The context of the study is the very strict regulation of energy consumption for operating buildings in Denmark. It is difficult to meet the requirements by system optimisation in the final design phase, so recent research has focused on ways of meeting the target by adapting the whole design process and informing the industry of them. This has led to optimised design processes such as Integrated Energy Design, in which many decisions related to energy consumption and indoor climate are made in the early design stages. The current tendency is to use an expanded notion of sustainability, derived from the sustainability certification system itself, and to apply it even in the early design process. This perspective emphasises all phases of the life cycle of a building. The goal of the present study was to map how a Danish architectural office approached sustainability in the projects they undertook in the course of a year. All the projects concerned were intended to conform to the German Sustainability Certification System DGNB. We developed a mapping tool to document these case projects and found that different sets of certification criteria were used in each project. This demonstrates the complexity of using them as design parameters in practice, but also that it was successfully achieved.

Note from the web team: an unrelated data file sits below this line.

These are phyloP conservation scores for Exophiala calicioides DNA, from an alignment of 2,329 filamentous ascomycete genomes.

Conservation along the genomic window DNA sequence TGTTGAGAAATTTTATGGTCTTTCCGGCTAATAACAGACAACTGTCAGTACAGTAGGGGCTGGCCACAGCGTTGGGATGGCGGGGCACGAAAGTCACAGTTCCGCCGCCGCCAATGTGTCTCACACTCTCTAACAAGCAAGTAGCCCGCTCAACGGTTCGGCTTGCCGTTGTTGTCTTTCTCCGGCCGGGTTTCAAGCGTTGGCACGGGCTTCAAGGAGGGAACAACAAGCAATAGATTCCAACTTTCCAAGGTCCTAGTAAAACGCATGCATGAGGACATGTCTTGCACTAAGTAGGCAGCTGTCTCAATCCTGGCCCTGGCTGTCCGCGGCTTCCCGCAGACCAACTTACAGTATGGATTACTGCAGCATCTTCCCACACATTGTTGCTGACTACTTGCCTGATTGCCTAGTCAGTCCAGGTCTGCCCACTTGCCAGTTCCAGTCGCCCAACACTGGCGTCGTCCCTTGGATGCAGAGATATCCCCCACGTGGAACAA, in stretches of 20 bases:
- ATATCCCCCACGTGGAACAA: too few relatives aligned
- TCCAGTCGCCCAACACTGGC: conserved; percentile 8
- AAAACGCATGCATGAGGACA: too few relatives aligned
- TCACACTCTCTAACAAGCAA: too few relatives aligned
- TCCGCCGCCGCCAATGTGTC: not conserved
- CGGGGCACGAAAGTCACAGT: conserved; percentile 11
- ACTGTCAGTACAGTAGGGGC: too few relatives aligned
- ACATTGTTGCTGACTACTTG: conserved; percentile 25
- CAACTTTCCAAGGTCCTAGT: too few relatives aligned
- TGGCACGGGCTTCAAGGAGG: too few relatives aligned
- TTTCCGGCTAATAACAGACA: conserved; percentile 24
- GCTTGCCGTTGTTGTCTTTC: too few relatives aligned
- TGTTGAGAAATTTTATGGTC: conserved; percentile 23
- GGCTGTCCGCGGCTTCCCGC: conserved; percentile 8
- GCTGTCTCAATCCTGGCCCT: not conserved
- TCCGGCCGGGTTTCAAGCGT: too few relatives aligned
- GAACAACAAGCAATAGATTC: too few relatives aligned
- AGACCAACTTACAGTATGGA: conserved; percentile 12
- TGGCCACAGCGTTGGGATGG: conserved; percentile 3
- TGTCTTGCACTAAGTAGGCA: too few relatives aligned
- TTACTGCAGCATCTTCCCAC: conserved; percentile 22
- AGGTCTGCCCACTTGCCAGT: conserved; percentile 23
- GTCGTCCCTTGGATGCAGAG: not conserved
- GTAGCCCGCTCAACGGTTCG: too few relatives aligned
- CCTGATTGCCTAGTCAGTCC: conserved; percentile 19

- Integrated energy design
- Case study